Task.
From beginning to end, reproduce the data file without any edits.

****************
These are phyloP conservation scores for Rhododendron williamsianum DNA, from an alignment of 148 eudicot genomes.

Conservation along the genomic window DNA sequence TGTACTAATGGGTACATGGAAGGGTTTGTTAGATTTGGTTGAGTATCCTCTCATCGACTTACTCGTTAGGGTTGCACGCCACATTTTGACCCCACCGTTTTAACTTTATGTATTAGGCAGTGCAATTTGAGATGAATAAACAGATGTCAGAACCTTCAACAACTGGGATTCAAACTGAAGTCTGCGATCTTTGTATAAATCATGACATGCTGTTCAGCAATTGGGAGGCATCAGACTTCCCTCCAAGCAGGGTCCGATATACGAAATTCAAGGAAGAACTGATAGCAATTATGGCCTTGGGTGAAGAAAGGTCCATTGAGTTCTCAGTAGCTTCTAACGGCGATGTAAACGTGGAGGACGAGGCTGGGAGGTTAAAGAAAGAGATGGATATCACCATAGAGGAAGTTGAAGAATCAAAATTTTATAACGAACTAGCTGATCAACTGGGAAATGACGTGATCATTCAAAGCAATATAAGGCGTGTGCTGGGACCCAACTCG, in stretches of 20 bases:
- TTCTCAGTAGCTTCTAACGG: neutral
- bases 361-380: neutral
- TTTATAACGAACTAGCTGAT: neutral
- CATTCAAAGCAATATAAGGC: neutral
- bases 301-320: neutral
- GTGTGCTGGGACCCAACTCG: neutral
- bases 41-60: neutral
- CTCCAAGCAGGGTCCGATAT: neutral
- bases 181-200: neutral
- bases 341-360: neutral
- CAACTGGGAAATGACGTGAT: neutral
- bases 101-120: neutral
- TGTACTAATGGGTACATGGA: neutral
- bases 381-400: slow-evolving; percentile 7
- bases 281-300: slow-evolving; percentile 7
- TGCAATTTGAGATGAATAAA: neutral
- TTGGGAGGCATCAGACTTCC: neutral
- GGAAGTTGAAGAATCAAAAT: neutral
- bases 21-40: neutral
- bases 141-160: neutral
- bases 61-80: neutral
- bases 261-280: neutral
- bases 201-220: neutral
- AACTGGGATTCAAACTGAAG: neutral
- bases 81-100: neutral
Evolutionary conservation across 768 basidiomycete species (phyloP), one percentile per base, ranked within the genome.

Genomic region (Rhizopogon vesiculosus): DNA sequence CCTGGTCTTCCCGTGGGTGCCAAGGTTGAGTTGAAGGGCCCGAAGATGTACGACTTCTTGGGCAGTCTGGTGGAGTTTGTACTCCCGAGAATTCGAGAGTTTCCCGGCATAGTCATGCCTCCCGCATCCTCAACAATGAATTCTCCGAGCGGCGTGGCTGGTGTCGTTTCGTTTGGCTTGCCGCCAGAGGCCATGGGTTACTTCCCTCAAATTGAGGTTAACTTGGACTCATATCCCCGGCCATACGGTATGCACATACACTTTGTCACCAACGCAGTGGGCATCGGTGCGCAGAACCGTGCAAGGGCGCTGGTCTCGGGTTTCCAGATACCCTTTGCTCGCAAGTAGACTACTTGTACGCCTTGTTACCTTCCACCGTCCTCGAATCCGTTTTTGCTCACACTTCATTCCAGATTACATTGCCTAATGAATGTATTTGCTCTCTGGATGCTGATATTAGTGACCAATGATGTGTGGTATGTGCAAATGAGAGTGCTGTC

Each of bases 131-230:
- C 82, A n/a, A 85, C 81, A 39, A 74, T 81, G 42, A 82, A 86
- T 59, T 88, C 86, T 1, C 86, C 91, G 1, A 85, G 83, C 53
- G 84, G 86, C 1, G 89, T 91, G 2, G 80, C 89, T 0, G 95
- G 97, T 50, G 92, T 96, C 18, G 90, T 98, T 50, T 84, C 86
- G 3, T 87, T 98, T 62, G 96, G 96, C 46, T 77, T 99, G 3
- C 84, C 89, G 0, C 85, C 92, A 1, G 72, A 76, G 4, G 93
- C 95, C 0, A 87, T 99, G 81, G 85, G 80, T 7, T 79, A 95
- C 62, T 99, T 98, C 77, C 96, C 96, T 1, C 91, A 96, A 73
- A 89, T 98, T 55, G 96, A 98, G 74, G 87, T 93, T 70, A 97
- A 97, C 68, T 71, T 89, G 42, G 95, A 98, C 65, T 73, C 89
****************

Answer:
These are phyloP conservation scores for Rhododendron williamsianum DNA, from an alignment of 148 eudicot genomes.

Conservation along the genomic window DNA sequence TGTACTAATGGGTACATGGAAGGGTTTGTTAGATTTGGTTGAGTATCCTCTCATCGACTTACTCGTTAGGGTTGCACGCCACATTTTGACCCCACCGTTTTAACTTTATGTATTAGGCAGTGCAATTTGAGATGAATAAACAGATGTCAGAACCTTCAACAACTGGGATTCAAACTGAAGTCTGCGATCTTTGTATAAATCATGACATGCTGTTCAGCAATTGGGAGGCATCAGACTTCCCTCCAAGCAGGGTCCGATATACGAAATTCAAGGAAGAACTGATAGCAATTATGGCCTTGGGTGAAGAAAGGTCCATTGAGTTCTCAGTAGCTTCTAACGGCGATGTAAACGTGGAGGACGAGGCTGGGAGGTTAAAGAAAGAGATGGATATCACCATAGAGGAAGTTGAAGAATCAAAATTTTATAACGAACTAGCTGATCAACTGGGAAATGACGTGATCATTCAAAGCAATATAAGGCGTGTGCTGGGACCCAACTCG, in stretches of 20 bases:
- TTCTCAGTAGCTTCTAACGG: neutral
- bases 361-380: neutral
- TTTATAACGAACTAGCTGAT: neutral
- CATTCAAAGCAATATAAGGC: neutral
- bases 301-320: neutral
- GTGTGCTGGGACCCAACTCG: neutral
- bases 41-60: neutral
- CTCCAAGCAGGGTCCGATAT: neutral
- bases 181-200: neutral
- bases 341-360: neutral
- CAACTGGGAAATGACGTGAT: neutral
- bases 101-120: neutral
- TGTACTAATGGGTACATGGA: neutral
- bases 381-400: slow-evolving; percentile 7
- bases 281-300: slow-evolving; percentile 7
- TGCAATTTGAGATGAATAAA: neutral
- TTGGGAGGCATCAGACTTCC: neutral
- GGAAGTTGAAGAATCAAAAT: neutral
- bases 21-40: neutral
- bases 141-160: neutral
- bases 61-80: neutral
- bases 261-280: neutral
- bases 201-220: neutral
- AACTGGGATTCAAACTGAAG: neutral
- bases 81-100: neutral
Evolutionary conservation across 768 basidiomycete species (phyloP), one percentile per base, ranked within the genome.

Genomic region (Rhizopogon vesiculosus): DNA sequence CCTGGTCTTCCCGTGGGTGCCAAGGTTGAGTTGAAGGGCCCGAAGATGTACGACTTCTTGGGCAGTCTGGTGGAGTTTGTACTCCCGAGAATTCGAGAGTTTCCCGGCATAGTCATGCCTCCCGCATCCTCAACAATGAATTCTCCGAGCGGCGTGGCTGGTGTCGTTTCGTTTGGCTTGCCGCCAGAGGCCATGGGTTACTTCCCTCAAATTGAGGTTAACTTGGACTCATATCCCCGGCCATACGGTATGCACATACACTTTGTCACCAACGCAGTGGGCATCGGTGCGCAGAACCGTGCAAGGGCGCTGGTCTCGGGTTTCCAGATACCCTTTGCTCGCAAGTAGACTACTTGTACGCCTTGTTACCTTCCACCGTCCTCGAATCCGTTTTTGCTCACACTTCATTCCAGATTACATTGCCTAATGAATGTATTTGCTCTCTGGATGCTGATATTAGTGACCAATGATGTGTGGTATGTGCAAATGAGAGTGCTGTC

Each of bases 131-230:
- C 82, A n/a, A 85, C 81, A 39, A 74, T 81, G 42, A 82, A 86
- T 59, T 88, C 86, T 1, C 86, C 91, G 1, A 85, G 83, C 53
- G 84, G 86, C 1, G 89, T 91, G 2, G 80, C 89, T 0, G 95
- G 97, T 50, G 92, T 96, C 18, G 90, T 98, T 50, T 84, C 86
- G 3, T 87, T 98, T 62, G 96, G 96, C 46, T 77, T 99, G 3
- C 84, C 89, G 0, C 85, C 92, A 1, G 72, A 76, G 4, G 93
- C 95, C 0, A 87, T 99, G 81, G 85, G 80, T 7, T 79, A 95
- C 62, T 99, T 98, C 77, C 96, C 96, T 1, C 91, A 96, A 73
- A 89, T 98, T 55, G 96, A 98, G 74, G 87, T 93, T 70, A 97
- A 97, C 68, T 71, T 89, G 42, G 95, A 98, C 65, T 73, C 89